There are 2 types of bone cysts
  • The unilocular cyst is the most common type of bone cyst. It is seen twice as much in men as in women. Unilocular bone cyst can cause a fracture.
  • Aneurysm cyst is not as common as a unilocular cyst. It can be locally aggressive. As it grows, it may cause pain, swelling, and fracture.

Usually, all you need to do is check for small bone cysts that don’t cause symptoms and that don’t increase your risk of a fracture to see if they are undergoing any changes. Large cysts that cause symptoms or weaken bone are usually removed by surgery.

Risk factors for bone cancer

A risk factor is something, like a behavior, substance, or condition that increases your risk for developing cancer. Most cancers are caused by many risk factors, but bone cancer can develop in people who do not have any of the risk factors described below.

Some people may have a higher than average risk of developing bone cancer. Discuss your risk with your doctor. If it is above average, you may need a personalized screening plan.

The following are risk factors for bone cancer. Not all known risk factors are modifiable. It means you can’t change them. Until we know more about these risk factors, there is no specific way to reduce your risk.

Risk factors are usually ranked from most important to least important. But in most cases, it is impossible to rank them with absolute certainty.

Research shows that there is no link between the fluoride in drinking water and an increased risk of bone cancer.

Known risk factors

There is convincing evidence that the following factors increase your risk for bone cancer.

Radiation exposure

People exposed to high doses of radiation are more likely to develop bone cancer. Bone cancer usually starts about 5 to 20 years after exposure.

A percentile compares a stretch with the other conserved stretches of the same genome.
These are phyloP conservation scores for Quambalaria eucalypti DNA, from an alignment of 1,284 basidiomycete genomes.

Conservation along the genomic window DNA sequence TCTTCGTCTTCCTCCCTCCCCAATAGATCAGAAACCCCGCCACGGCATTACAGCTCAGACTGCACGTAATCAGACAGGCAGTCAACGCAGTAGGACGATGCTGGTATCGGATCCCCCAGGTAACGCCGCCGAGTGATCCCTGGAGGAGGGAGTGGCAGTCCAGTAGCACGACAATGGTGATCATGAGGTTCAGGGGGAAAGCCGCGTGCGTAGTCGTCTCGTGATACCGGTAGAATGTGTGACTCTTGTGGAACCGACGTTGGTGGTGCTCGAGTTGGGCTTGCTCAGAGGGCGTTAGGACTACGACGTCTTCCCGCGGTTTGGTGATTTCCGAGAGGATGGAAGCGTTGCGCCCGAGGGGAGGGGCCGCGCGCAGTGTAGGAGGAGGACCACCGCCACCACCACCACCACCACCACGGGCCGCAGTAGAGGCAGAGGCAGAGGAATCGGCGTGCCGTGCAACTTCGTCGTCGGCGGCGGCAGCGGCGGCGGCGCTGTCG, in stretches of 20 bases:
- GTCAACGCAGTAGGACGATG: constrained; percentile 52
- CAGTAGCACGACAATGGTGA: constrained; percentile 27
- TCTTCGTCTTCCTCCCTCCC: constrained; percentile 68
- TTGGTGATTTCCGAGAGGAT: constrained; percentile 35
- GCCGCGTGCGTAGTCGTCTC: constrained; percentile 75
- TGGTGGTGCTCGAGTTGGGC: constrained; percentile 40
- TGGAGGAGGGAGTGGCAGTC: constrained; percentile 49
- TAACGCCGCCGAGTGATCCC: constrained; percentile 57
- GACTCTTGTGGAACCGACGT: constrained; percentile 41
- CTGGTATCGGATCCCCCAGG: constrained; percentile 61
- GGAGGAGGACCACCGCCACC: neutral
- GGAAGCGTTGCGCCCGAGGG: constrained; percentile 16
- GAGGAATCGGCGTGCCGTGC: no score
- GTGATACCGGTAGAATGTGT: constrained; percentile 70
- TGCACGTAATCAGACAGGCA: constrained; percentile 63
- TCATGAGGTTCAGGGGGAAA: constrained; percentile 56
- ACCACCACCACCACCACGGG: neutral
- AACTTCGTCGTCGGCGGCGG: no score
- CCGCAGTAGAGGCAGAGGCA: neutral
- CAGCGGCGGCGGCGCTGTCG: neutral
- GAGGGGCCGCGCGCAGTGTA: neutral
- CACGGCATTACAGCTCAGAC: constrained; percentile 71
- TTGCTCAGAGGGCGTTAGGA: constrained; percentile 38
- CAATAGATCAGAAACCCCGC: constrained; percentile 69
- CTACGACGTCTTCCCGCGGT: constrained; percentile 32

High dose radiation therapy given to treat a person with cancer at a young age may increase the risk of bone cancer. The risk is higher in the area treated with radiotherapy. People whose whole body has received radiation therapy (total body radiation) before a stem cell transplant are at greatest risk of developing bone cancer.

The ionizing radiation from the atomic bomb poses a high risk of bone cancer, especially in people who were children when exposed.

Exposure to radium increases the risk of bone cancer.

People who have bone disease, such as ankylosing spondylitis and tuberculosis of the bone, and who have been treated with intravenous radium are at high risk for bone cancer.
Paint that contains radium is used on the face of watches and clocks. Workers who used their lips to place brushes in desired locations are at high risk for bone cancer.
Exposure to plutonium can increase the risk of bone cancer. People who work in or live around a plutonium or nuclear weapons plant are at increased risk of developing bone cancer.

Bone ailments or disorders

Having any of the following bone conditions or any of the following bone disorders can increase your risk for bone cancer.

Paget’s disease of bone causes the formation of abnormal bone tissue. Bones become denser, thicker, weaker, and more likely to fracture than normal. Paget’s disease occurs mostly in people over the age of 50.

Fibrous dysplasia is a chronic condition characterized by bones that grow unevenly and break easily.

Osteogenesis imperfecta is a disorder characterized by easily broken bones.

Chondroma and osteochondroma are non-cancerous (benign) bone tumors that slightly increase the risk of chondrosarcoma, a type of bone cancer.

Genetic disorders

The following rare inherited genetic disorders increase your risk for bone cancer.

Retinoblastoma is a rare eye cancer that occurs in children. It can be hereditary (familial retinoblastoma). People who have the inherited form of retinoblastoma as a child have a higher risk of developing bone cancer. Their risk is even greater if they have received chemotherapy and radiation therapy as treatment for retinoblastoma.

Li-Fraumeni syndrome greatly increases the risk of developing many types of cancer, including bone cancer.

Werner’s syndrome is a very rare condition that causes the body to age very quickly after puberty. People with Werner Syndrome usually have cancer of the bones, often in the ankle, in their mid-thirties.

Rothmund-Thomson syndrome is characterized by short stature, skeletal disturbances, and rashes. People with this genetic disorder are more likely to have osteosarcoma, especially in childhood and adolescence.

Bloom syndrome is characterized by dwarfism, a rash born, have an immune deficiency and the risk of developing different types of cancer, including bone cancer.